How high can housing prices go?

How high can housing prices go?

Interest rates and real estate go together like mashed potatoes and gravy. As a long-time barometer of housing prices, interest rates are a key indicator of determining whether housing prices will go up or down.


Simply put, if rates go down, the cost to borrow money in the form of a mortgage goes down, which increases the amount of people wanting to buy real estate—and demand. When rates go up, the opposite is true.


The Bank of Canada (BoC) will begin with an initial 25bp increase in policy rates in March, from 0.25% currently, with projected further hikes to end 2022 at 1.25% and 2023 at 1.75%. So, what does this actually mean? If the BoC increases or decreases its overnight interest rate, it does not necessarily mean the banks, where you and I go to get a mortgage, will follow suit. Remember, banks are businesses and they will compete for our business by offering the best rate they can.


According to Matthew O’Neil of Connolly Capital Mortgage Solutions, one of Canada’s top mortgage brokerages, as of writing this, a 5-year fixed comes in at 3.49% and a variable rate Prime of 0.80%, which equals a rate of 1.90%.


“The bottom line is the cost to borrow money is still historically low,” says O’Neil. “Which should continue to fuel buyer demand for the remainder of 2022.”  Insert interest rate graph

Other key barometers to watch as they relate to housing prices are trends in immigration and population. According to StatsCan, ​​Ontario’s population is projected to reach between 14,848,500 (scenario L) and 18,256,100 (scenario H) by 2038, that’s an increase from 13,538,000 in 2013.[1]

The three primary areas of residence for immigrants would remain Toronto (between 33.6% and 39.1%), Montréal (between 13.9% and 14.6%) and Vancouver (between 12.4% and 13.1%).[2] Population growth is good. As a country, we need it. But we have a problem. There are not enough homes for everyone to live in. Among the G7, Canada has the lowest average housing supply per capita, with 424 units per 1,000 people.[3]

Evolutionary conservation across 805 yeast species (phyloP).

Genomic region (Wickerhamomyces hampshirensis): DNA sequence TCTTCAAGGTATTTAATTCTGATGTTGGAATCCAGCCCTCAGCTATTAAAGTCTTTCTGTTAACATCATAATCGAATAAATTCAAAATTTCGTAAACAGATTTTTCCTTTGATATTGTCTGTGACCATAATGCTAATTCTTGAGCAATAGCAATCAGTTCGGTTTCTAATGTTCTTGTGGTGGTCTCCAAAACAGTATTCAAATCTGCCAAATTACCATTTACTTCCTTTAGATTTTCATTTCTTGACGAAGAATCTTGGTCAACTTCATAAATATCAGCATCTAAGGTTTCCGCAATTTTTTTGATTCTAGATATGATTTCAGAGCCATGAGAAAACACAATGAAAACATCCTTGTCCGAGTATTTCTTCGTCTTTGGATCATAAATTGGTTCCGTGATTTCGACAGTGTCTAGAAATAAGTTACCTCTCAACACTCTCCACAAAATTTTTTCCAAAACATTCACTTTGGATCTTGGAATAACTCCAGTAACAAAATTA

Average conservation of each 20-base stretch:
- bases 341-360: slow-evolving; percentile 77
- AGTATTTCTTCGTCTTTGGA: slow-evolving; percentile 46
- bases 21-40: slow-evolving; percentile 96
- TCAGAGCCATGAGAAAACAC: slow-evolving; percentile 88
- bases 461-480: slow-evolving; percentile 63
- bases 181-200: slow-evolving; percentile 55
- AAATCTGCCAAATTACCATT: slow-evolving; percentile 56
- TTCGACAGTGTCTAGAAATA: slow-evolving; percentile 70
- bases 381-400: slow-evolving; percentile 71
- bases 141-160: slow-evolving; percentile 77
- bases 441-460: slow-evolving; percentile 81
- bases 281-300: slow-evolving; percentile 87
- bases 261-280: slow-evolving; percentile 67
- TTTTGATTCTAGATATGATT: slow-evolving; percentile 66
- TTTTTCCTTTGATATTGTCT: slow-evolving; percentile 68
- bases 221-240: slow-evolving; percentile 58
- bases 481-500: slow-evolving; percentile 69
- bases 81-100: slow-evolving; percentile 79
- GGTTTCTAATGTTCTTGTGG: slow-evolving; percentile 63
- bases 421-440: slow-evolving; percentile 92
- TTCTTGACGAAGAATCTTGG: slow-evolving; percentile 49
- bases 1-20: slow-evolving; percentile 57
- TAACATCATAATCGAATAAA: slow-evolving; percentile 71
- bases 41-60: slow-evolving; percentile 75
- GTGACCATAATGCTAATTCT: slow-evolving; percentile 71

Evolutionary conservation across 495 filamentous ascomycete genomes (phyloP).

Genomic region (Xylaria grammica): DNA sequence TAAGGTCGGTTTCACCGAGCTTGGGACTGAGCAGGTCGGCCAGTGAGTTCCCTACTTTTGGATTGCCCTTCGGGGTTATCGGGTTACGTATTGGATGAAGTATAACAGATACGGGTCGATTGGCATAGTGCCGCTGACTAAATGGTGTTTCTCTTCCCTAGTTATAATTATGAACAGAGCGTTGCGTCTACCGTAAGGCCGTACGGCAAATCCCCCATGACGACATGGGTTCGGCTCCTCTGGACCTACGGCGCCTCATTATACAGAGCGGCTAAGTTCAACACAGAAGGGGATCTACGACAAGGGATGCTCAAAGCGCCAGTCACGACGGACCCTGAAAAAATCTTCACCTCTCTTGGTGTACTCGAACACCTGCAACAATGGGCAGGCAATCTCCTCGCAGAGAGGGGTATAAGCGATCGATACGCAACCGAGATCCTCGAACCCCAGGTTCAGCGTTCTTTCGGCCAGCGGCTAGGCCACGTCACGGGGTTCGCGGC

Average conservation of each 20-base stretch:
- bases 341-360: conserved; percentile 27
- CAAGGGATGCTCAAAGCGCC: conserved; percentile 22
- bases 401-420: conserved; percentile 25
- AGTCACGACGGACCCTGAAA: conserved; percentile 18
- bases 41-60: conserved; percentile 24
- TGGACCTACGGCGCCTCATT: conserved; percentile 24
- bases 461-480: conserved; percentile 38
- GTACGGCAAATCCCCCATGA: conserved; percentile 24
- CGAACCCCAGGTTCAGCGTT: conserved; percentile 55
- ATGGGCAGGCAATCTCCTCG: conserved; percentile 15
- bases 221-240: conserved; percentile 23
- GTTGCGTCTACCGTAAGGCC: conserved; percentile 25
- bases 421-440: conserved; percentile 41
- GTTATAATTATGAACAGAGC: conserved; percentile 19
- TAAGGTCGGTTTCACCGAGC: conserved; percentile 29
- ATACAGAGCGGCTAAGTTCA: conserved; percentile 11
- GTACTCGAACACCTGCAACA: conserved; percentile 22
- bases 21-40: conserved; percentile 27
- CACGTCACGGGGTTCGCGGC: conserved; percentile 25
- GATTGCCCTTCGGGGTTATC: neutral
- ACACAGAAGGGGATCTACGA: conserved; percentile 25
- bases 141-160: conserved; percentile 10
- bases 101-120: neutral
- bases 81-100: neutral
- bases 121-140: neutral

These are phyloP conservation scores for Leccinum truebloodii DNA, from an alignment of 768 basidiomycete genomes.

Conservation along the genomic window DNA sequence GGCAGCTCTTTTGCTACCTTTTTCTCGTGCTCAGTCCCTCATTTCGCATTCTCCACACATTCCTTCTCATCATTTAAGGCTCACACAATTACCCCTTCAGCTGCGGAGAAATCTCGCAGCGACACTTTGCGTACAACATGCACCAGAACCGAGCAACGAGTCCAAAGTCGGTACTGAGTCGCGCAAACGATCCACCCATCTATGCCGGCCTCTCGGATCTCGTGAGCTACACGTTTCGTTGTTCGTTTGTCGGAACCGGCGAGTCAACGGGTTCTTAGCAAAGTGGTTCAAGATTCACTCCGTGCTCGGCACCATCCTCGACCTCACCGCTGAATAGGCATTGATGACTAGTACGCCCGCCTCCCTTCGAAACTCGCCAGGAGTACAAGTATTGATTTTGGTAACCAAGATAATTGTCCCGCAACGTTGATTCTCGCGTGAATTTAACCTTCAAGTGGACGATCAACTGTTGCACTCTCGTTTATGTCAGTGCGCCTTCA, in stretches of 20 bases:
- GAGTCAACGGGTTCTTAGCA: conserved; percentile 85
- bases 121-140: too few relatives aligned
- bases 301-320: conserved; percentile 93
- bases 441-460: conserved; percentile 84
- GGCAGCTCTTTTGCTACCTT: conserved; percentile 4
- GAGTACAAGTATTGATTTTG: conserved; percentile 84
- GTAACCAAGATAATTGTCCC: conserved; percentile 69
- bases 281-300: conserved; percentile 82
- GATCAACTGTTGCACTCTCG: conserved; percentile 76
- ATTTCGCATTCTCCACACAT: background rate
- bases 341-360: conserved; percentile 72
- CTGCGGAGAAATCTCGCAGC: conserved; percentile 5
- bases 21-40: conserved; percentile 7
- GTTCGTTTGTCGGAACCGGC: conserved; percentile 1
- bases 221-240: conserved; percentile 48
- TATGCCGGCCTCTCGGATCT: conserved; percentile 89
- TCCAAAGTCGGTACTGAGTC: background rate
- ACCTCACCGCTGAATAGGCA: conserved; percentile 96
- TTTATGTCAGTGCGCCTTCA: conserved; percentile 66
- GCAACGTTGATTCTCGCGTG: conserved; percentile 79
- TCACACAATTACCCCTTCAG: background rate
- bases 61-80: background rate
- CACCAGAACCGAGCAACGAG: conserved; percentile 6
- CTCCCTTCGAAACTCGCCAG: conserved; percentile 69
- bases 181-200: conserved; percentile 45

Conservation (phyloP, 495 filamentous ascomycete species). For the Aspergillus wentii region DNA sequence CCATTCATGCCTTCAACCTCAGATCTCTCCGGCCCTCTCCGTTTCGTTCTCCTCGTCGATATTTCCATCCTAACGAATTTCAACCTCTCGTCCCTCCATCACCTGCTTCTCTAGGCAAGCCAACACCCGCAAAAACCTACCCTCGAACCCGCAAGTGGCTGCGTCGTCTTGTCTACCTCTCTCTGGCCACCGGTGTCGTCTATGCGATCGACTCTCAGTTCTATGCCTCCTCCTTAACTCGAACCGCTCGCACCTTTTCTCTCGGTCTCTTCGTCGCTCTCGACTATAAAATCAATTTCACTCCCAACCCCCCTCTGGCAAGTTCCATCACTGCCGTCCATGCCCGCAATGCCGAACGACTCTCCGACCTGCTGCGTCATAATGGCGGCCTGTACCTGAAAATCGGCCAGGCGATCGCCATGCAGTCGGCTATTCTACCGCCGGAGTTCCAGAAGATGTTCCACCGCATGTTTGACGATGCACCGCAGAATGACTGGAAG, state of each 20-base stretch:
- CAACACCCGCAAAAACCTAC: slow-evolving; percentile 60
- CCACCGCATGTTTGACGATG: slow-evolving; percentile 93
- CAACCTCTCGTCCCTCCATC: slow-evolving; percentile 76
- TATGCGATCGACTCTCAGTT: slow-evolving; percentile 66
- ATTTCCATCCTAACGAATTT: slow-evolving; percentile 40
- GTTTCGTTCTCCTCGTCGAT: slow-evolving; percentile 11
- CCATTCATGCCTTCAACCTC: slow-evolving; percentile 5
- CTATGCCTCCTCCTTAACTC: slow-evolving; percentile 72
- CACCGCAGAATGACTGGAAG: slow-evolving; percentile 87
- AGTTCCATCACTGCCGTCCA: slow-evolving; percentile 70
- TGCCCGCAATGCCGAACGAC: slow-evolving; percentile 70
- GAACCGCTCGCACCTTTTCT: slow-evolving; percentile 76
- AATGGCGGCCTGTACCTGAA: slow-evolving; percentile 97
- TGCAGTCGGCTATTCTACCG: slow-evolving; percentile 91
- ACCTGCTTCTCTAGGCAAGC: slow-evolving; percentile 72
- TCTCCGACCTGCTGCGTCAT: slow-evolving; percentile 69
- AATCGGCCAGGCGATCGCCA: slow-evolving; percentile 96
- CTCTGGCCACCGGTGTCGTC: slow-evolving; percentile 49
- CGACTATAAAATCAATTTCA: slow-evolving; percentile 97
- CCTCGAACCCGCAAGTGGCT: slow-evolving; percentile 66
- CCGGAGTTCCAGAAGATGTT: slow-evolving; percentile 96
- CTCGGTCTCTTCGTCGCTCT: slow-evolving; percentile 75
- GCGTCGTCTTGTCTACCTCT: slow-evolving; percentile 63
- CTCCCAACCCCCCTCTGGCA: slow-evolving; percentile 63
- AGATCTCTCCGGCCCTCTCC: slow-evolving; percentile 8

At the rate we’re going, Canada, overall, would need 1.8 million more dwellings to have the same number of homes per capita as the rest of the G7.[4] Unless you believe in miracles, the housing shortage we are currently experiencing won’t be fixed anytime soon. Government bureaucracy at the provincial and municipal level combined with rising material and land costs don’t make it easy for developers to build.

Historically, we could watch what interest rates do to predict housing prices. In the past it was the key indicator to watch. Today, with what appears to be a prolonged historically low interest rate environment, the key barometers will be immigration, population growth and the scarce housing supply. If this continues, how high will housing prices go?

[1] StatsCan – Results at the provincial and territorial levels, 2013 to 2038

[2] StatsCan

[3] Financial Post

[4] Financial Post